You would be much better off being the first, and staying the best maker of invention "X." Let others copy if they can, but always be a little better, a little faster, a little more desirable etc... Playing the patent game can seriously swallow all of your development money, and even if you get a patent you may not be able to give your product a starting chance because the lawyers got fat off your work, and left you with nothing, but a patent.

YAY! I have a patent on a gizmo I can't afford to build, market, or improve.


Also if $600 is a bit pricey for you, you absolutely cannot afford a patent. A friend of mine was an electronics engineer for Hughes for 20 years. He got a patent for a crosswind control system for aircraft safety. Cost $240,000, and took 3 years(this was quick, and relatively cheap, he had help). When it went to market he sold zero of them. The airline industry's response? "That's why we pay insurance." The invention cost less than half a fuel up, and would save lives, but the airline industry is not concerned with your safety, only THEIR liability. Also his patent expired in 2006. Guess what is on a lot of the new aircraft built after 2006? A crosswind control system!!! I'm sure it was just coincidence though.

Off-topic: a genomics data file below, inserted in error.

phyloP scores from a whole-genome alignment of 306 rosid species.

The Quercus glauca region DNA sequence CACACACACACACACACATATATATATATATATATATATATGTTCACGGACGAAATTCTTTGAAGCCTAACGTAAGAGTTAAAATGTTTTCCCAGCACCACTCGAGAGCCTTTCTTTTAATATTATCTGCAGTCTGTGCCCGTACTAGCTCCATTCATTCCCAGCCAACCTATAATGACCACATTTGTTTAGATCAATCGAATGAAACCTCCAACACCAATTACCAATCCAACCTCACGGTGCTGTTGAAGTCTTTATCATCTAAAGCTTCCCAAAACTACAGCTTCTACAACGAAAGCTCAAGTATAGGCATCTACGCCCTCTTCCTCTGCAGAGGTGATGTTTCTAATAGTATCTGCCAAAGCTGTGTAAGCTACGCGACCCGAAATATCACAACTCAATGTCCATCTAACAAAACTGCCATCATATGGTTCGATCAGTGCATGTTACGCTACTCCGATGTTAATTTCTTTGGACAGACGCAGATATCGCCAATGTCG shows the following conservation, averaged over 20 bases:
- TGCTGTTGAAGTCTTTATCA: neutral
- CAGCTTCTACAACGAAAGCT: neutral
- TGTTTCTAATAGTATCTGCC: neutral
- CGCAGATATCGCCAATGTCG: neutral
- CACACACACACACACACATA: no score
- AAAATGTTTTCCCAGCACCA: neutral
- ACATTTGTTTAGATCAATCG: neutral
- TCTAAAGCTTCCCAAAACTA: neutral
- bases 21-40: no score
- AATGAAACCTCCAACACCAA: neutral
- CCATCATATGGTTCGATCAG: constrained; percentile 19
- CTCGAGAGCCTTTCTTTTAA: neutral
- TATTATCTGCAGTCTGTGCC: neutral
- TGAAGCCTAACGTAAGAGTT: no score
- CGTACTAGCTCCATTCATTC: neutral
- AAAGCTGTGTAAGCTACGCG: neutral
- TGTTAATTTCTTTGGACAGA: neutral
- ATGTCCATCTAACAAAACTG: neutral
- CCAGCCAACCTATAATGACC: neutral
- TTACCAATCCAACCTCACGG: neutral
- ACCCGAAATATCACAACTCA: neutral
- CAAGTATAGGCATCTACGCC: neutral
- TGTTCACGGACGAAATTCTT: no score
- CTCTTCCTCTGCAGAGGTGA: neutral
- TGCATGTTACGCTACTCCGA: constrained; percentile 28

edit on 13-10-2011 by Binder because: ETA: last paragraph.



posted on Oct, 14 2011 @ 01:03 PM
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Thanks! That is an eye opener. So I guess I am left with just building it, and selling it, and making the most of it.



posted on Oct, 14 2011 @ 01:11 PM
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reply to post by pityocamptes
 


OR you could license it to a manufacturer....if its any good


You get a small percentage of the profits...but if it sells well (manufacturer wouldnt want it otherwise) you could make a nice few quid from the royalties